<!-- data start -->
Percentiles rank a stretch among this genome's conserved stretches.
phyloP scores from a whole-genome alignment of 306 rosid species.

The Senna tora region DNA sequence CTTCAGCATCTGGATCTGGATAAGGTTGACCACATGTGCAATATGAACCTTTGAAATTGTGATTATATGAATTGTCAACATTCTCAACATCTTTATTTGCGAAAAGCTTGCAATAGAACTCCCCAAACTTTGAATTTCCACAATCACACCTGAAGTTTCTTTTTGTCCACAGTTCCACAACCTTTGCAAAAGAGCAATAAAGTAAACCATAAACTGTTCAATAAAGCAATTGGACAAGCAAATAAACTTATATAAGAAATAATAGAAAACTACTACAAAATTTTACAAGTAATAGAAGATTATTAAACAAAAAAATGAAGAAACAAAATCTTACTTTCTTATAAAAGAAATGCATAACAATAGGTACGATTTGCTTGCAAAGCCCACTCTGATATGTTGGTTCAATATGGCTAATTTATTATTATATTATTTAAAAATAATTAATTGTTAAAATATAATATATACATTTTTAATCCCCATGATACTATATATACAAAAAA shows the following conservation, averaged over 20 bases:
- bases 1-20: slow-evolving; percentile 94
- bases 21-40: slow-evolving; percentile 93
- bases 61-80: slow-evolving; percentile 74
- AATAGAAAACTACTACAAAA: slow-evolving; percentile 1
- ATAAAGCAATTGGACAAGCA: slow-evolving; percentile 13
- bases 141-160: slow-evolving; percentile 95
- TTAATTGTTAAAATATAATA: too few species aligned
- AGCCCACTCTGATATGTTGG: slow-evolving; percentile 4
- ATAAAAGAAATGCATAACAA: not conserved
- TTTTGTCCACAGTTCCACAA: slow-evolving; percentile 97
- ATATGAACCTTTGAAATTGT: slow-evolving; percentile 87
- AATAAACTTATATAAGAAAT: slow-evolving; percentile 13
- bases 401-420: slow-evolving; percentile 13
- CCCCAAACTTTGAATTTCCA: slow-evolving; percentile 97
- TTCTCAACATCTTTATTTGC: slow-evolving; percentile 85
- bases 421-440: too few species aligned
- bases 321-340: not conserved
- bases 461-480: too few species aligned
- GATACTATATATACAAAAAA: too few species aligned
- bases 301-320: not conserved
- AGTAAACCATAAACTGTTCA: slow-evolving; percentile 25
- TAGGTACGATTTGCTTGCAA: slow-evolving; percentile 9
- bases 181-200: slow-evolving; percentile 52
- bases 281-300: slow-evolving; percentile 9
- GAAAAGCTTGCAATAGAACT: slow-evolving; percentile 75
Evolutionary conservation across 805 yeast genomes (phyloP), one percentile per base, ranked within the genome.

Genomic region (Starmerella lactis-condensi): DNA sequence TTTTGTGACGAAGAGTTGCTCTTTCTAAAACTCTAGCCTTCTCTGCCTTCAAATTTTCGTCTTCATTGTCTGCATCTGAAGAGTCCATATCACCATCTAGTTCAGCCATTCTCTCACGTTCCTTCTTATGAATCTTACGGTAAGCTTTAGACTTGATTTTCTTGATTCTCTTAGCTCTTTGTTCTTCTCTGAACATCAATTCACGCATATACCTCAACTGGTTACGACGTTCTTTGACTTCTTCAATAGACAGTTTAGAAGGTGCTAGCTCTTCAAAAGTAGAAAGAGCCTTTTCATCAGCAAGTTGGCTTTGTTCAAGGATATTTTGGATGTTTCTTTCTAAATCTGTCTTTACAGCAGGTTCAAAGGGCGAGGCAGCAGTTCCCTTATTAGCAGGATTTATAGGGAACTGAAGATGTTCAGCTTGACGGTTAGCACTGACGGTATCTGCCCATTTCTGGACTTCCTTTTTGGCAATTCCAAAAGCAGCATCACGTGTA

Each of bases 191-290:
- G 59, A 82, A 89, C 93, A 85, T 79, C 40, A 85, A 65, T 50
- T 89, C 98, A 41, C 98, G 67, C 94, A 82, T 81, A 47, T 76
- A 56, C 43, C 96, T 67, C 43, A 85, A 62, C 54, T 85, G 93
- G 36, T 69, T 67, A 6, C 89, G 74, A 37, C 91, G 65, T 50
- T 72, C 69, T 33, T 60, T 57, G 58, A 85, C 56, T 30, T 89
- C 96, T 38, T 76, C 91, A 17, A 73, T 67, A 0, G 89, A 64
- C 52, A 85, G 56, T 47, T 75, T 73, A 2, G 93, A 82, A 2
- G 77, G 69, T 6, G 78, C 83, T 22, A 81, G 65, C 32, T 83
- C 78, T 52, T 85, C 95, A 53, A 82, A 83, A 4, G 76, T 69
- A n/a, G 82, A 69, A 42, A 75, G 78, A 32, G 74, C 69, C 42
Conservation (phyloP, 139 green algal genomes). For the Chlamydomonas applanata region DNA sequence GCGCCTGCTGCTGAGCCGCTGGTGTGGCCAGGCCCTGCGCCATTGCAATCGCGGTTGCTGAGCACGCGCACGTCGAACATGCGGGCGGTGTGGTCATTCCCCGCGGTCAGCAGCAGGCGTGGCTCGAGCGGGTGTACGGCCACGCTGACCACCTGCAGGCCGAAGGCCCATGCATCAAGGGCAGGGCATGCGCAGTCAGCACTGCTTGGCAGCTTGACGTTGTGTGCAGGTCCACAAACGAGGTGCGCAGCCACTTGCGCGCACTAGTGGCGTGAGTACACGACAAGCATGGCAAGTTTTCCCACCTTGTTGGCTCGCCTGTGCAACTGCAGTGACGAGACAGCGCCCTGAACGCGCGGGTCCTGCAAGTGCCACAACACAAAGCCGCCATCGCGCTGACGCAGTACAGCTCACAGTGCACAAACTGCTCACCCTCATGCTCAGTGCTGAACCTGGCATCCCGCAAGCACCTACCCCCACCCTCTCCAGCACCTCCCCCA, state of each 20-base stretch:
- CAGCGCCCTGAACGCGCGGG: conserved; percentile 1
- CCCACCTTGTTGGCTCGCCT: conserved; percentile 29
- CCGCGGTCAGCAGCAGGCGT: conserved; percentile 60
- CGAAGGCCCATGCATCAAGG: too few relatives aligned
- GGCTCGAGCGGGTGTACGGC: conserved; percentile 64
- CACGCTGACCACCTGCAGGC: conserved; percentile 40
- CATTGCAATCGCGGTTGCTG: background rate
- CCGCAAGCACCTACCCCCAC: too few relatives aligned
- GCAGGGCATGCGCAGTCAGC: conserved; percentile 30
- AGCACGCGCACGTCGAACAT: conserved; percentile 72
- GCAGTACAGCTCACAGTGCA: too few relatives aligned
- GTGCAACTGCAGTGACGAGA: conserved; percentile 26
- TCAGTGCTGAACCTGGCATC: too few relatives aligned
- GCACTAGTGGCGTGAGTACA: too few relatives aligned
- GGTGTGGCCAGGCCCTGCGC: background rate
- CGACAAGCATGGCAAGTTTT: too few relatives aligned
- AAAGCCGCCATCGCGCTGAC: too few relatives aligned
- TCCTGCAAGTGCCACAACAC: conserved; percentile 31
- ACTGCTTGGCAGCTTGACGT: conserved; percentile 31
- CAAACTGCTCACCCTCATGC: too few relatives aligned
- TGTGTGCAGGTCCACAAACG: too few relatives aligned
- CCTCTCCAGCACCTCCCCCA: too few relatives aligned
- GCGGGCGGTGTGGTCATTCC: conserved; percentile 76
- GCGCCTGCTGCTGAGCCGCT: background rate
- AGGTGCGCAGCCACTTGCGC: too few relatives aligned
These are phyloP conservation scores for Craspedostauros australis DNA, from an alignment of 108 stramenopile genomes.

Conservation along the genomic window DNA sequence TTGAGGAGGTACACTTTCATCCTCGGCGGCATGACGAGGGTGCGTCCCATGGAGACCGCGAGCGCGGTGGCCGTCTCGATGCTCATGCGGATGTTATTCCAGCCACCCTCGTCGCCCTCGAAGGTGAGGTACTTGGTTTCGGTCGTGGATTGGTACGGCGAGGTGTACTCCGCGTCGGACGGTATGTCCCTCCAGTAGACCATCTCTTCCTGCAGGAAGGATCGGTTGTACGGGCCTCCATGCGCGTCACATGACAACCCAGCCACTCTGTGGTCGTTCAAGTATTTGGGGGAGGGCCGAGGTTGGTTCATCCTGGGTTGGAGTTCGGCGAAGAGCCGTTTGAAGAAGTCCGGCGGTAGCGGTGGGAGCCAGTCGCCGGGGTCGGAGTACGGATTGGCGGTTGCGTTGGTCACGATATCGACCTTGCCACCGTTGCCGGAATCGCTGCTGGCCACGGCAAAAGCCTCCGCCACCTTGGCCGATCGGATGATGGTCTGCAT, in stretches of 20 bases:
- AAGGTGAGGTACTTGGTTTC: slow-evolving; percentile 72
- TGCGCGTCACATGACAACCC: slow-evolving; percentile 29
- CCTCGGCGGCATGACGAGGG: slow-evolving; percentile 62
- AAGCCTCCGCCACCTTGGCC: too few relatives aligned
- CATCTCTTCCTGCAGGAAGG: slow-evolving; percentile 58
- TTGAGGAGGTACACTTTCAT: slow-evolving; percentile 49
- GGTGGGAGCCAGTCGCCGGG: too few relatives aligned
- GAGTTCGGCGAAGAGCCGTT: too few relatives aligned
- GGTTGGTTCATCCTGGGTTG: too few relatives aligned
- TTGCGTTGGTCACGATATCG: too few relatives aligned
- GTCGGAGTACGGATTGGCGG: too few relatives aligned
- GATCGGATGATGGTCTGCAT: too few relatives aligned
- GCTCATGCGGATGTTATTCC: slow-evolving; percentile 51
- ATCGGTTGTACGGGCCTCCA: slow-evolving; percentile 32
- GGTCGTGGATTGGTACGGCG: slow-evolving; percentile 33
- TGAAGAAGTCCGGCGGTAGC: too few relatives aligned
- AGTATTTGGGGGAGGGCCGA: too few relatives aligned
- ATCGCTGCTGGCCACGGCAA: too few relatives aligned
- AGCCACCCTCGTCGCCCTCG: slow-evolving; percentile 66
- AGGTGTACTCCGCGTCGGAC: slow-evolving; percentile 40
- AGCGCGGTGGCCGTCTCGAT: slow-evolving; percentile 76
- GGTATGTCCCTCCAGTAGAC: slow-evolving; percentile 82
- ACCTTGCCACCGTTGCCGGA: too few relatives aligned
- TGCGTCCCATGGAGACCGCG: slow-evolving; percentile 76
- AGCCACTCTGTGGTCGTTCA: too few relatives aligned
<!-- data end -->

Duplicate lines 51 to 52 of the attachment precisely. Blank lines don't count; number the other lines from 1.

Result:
- GCAGGGCATGCGCAGTCAGC: conserved; percentile 30
- AGCACGCGCACGTCGAACAT: conserved; percentile 72